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Paleogene Earth perturbations in the US Atlantic Coastal Plain (PEP-US): Coring transects of hyperthermals to understand past carbon injections and ecosystem responses

April 2, 2024

The release of over 4500 Gt (gigatonnes) of carbon at the Paleocene–Eocene boundary provides the closest geological analog to modern anthropogenic CO2 emissions. The cause(s) of and responses to the resulting Paleocene–Eocene Thermal Maximum (PETM) and attendant carbon isotopic excursion (CIE) remain enigmatic and intriguing despite over 30 years of intense study. CIE records from the deep sea are generally thin due to its short duration and slow sedimentation rates, and they are truncated due to corrosive bottom waters dissolving carbonate sediments. In contrast, PETM coastal plain sections along the US mid-Atlantic margin are thick, generally having an expanded record of the CIE. Drilling here presents an opportunity to study the PETM onset to a level of detail that could transform our understanding of this important event. Previous drilling in this region provided important insights, but existing cores are either depleted or contain stratigraphic gaps. New core material is needed for well-resolved marine climate records. To plan new drilling, members of the international scientific community attended a multi-staged, hybrid scientific drilling workshop in 2022 designed to maximize not only scientifically and demographically diverse participation but also to protect participants' health and safety during the global pandemic and to reduce our carbon footprint. The resulting plan identified 10 sites for drill holes that would penetrate the Cretaceous–Paleogene (K–Pg) boundary, targeting the pre-onset excursion (POE), the CIE onset, the rapidly deposited Marlboro Clay that records a very thick CIE body, and other Eocene hyperthermals. The workshop participants developed several primary scientific objectives related to investigating the nature and the cause(s) of the CIE onset as well as the biotic effects of the PETM on the paleoshelf. Additional objectives focus on the evidence for widespread wildfires and changes in the hydrological cycle, shelf morphology, and sea level during the PETM as well as the desire to study both underlying K–Pg sediments and overlying post-Eocene records of extreme hyperthermal climate events. All objectives address our overarching research question: what was the Earth system response to a rapid carbon cycle perturbation?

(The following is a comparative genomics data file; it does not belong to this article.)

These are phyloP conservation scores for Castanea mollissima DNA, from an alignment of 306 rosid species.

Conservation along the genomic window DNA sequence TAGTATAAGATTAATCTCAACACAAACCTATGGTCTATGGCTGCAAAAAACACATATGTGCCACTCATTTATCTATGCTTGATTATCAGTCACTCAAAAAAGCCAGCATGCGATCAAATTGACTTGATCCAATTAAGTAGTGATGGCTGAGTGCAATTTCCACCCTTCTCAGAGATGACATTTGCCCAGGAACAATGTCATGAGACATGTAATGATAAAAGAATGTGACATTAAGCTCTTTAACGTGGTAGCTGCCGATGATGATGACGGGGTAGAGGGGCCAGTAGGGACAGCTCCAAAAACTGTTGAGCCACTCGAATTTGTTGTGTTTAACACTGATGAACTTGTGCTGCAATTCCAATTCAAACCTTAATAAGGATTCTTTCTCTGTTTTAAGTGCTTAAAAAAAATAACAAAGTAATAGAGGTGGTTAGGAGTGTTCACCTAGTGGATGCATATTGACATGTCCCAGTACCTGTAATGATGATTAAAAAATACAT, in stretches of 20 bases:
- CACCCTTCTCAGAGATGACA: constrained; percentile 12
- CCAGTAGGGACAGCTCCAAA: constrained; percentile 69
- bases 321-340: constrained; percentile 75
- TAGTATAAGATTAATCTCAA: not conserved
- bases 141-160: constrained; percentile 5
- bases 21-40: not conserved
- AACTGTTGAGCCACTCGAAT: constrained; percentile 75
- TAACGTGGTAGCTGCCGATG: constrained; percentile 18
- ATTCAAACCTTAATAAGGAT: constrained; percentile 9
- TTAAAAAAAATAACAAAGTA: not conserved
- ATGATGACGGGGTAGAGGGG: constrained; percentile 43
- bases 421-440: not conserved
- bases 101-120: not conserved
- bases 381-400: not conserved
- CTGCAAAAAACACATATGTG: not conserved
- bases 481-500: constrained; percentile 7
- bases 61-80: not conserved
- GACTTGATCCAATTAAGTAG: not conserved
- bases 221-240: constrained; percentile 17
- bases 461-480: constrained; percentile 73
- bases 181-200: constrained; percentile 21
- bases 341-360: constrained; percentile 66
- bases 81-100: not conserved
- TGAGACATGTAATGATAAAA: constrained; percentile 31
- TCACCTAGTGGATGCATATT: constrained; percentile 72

Publication Year 2024
Title Paleogene Earth perturbations in the US Atlantic Coastal Plain (PEP-US): Coring transects of hyperthermals to understand past carbon injections and ecosystem responses
DOI 10.5194/sd-33-47-2024
Authors Marci M. Robinson, Kenneth Miller, Tali Babila, Tim J Bralower, Jim Browning, Marlow Cramwinckel, Monika Doubrawa, Gavin L Foster, Megan Fung, Sean D. Kinney, Maria Makarova, Pete McLaughlin, Paul Pearson, Ursula Rohl, Morgan Schaller, Jean Self-Trail, Appy Sluijs, Thomas Westerhold, James R. Wright, James Zachos
Publication Type Article
Publication Subtype Journal Article
Series Title Scientific Drilling
Index ID 70252682
Record Source USGS Publications Warehouse
USGS Organization Eastern Geology and Paleoclimate Science Center; Florence Bascom Geoscience Center